Second, the workplace may become an unsafe location if the offender decides to appear there.

Third, the mental health effects of such trauma may result in forgetfulness, fatigue, lowered concentration and disorganization.

These factors may lead to the loss of employment, with accompanying loss of income, security and status.

Still, it is hard to generalize.

Victims are not a uniform thought.

In some cultures, abuse is commonplace and accepted as a legitimate mode of communication, sign of love and caring, and a boost to the abuser's self-image. In such circumstances, the victim is likely to adopt the norms of her society and thus avoid serious trauma.

Deliberate, cold-blooded and premeditated torture has worse and longer-lasting effects than abuse meted out by the abuser in a feat of rage and loss of self-control.

The existence of a loving and accepting social support network is another mitigating factor.

Finally, the ability to express negative emotions safely and to cope with them constructively is crucial to healing.

Typically, by the time the abuse reaches critical and all-pervasive proportions, the abuser had already, spider-like, isolated his victim from family, friends and comics. She is catapulted into a Neverland, kind of a cult-like setting, where reality itself dissolves into a continuing nightmare.

When she emerges on the other end of this wormhole, the abused woman, or more rarely men, feels helpless, self-doubting, worthless, stupid, and a guilty failure for having botched her relationship and abandoned her family of friends.

In an effort to regain perspective and avoid embarrassment, the victim denies the abuse and minimizes it.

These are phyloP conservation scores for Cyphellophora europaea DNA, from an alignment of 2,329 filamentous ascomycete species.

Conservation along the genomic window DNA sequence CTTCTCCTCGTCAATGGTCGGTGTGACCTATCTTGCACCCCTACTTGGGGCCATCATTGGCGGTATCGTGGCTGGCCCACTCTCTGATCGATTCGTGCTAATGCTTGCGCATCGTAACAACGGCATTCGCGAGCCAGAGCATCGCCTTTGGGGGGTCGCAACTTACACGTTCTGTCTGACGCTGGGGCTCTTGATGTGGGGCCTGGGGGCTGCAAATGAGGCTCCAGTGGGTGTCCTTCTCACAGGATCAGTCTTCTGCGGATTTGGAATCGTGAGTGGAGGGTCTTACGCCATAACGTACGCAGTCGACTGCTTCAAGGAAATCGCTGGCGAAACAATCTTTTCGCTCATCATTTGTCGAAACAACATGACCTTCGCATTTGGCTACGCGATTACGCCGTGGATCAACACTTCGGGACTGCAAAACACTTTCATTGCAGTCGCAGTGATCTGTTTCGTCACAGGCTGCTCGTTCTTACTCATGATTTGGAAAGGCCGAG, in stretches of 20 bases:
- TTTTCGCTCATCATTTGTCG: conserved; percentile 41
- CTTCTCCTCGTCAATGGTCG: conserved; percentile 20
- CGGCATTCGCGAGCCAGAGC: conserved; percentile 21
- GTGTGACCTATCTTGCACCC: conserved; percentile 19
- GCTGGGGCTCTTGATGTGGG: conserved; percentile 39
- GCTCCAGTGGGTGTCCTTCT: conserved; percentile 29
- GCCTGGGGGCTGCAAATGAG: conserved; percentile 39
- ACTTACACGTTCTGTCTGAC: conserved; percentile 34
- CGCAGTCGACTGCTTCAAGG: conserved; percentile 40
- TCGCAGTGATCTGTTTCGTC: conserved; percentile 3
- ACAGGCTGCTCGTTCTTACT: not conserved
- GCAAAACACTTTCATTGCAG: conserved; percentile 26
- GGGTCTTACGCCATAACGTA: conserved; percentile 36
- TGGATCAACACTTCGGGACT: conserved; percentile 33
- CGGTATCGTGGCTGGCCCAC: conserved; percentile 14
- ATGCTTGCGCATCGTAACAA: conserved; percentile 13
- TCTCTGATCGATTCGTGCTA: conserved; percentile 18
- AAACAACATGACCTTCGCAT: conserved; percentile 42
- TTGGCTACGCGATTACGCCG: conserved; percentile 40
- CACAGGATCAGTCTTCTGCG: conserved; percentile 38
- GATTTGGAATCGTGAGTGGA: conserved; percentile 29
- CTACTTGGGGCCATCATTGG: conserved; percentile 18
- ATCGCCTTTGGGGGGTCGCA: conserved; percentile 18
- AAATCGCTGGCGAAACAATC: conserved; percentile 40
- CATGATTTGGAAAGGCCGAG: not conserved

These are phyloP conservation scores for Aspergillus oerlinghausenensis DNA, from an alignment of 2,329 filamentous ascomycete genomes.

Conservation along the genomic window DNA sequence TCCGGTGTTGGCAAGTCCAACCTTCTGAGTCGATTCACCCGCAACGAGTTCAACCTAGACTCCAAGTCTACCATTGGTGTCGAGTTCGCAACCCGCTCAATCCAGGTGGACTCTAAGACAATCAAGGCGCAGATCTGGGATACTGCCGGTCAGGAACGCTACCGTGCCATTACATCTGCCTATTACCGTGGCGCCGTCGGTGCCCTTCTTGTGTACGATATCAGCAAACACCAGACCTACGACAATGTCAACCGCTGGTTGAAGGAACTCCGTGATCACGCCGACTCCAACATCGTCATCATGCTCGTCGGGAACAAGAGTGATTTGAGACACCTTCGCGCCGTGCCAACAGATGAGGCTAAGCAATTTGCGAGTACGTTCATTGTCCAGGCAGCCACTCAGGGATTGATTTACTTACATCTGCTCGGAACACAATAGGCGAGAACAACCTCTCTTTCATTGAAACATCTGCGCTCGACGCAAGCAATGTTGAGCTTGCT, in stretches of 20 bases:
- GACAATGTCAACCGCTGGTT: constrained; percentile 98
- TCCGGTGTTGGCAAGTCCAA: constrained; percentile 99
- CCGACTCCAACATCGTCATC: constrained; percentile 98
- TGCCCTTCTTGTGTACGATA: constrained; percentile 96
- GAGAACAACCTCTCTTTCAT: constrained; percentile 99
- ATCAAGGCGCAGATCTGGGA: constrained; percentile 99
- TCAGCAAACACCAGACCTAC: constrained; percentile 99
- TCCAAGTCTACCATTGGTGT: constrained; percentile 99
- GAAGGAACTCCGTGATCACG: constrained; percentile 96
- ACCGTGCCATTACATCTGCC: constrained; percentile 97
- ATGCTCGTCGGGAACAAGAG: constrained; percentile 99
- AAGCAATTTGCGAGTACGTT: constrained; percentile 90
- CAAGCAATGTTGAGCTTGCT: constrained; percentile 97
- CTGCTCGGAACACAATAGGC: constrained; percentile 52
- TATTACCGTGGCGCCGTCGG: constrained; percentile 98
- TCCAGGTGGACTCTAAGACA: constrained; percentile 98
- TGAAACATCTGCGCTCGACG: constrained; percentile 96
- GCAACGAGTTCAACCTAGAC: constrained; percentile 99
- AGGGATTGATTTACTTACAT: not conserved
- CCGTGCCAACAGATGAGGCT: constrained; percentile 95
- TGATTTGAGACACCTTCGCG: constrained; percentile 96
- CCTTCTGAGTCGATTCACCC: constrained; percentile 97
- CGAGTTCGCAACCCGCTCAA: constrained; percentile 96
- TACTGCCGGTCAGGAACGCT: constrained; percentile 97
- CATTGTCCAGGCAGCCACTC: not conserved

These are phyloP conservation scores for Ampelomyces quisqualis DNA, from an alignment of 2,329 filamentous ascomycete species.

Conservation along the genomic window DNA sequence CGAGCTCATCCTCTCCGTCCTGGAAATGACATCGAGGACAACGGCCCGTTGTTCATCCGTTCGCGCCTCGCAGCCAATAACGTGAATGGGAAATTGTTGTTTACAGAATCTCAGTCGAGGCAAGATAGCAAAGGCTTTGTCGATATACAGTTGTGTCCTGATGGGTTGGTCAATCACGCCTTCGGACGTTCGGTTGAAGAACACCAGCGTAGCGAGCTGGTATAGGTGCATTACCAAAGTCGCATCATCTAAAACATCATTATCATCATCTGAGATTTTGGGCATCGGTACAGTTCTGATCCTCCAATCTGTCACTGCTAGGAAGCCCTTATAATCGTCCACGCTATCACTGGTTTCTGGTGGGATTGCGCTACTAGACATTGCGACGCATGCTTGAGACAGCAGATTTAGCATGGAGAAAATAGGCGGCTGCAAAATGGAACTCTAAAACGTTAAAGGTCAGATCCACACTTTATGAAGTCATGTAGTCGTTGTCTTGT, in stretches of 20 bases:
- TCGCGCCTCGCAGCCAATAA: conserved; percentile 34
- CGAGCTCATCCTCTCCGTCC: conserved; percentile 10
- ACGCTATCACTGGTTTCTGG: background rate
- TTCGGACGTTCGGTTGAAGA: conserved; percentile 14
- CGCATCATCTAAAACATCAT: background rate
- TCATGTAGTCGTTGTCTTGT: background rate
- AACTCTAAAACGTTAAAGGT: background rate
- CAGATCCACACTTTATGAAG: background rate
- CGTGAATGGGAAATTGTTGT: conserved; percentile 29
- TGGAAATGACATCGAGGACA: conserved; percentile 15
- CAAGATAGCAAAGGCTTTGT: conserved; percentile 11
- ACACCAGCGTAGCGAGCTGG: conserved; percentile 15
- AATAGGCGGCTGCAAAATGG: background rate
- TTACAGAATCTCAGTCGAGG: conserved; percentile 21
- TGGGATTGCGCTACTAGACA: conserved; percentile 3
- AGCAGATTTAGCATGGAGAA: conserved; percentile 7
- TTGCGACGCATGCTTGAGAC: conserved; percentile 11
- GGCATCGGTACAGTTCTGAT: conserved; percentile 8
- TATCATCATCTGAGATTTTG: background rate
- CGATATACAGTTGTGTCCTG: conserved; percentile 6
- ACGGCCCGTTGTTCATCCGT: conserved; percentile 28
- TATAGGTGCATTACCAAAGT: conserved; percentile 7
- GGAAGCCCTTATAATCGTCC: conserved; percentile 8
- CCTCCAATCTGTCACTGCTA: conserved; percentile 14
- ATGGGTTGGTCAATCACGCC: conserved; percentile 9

No wonder if survivors of abuse tend to be clinically depressed, neglect their health and personal appearance and even personal hygiene, and succumb to boredom, rage and impatience.

Many end up abusing prescription drugs or drinking or otherwise behaving recklessly.

Some victims even develop full-fledged post-traumatic stress disorder.

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Abuse Victim's Body: Effects of Abuse and Its Aftermath

Abuse and torture have long-lasting and frequently irreversible effects on the victim's body, including panic attacks, hypervigilance, sleep disturbances, flashbacks, intrusive memories, and suicidal ideation. Victims experience psychosomatic or real bodily symptoms, some of them induced by the secretion of stress hormones, such as cortisol. Victims are affected by abuse in a variety of ways, including PTSD, which can develop in the wake of verbal and emotional abuse, in the aftermath of drawn-out traumatic situations such as domestic divorce.


Closure with Abusers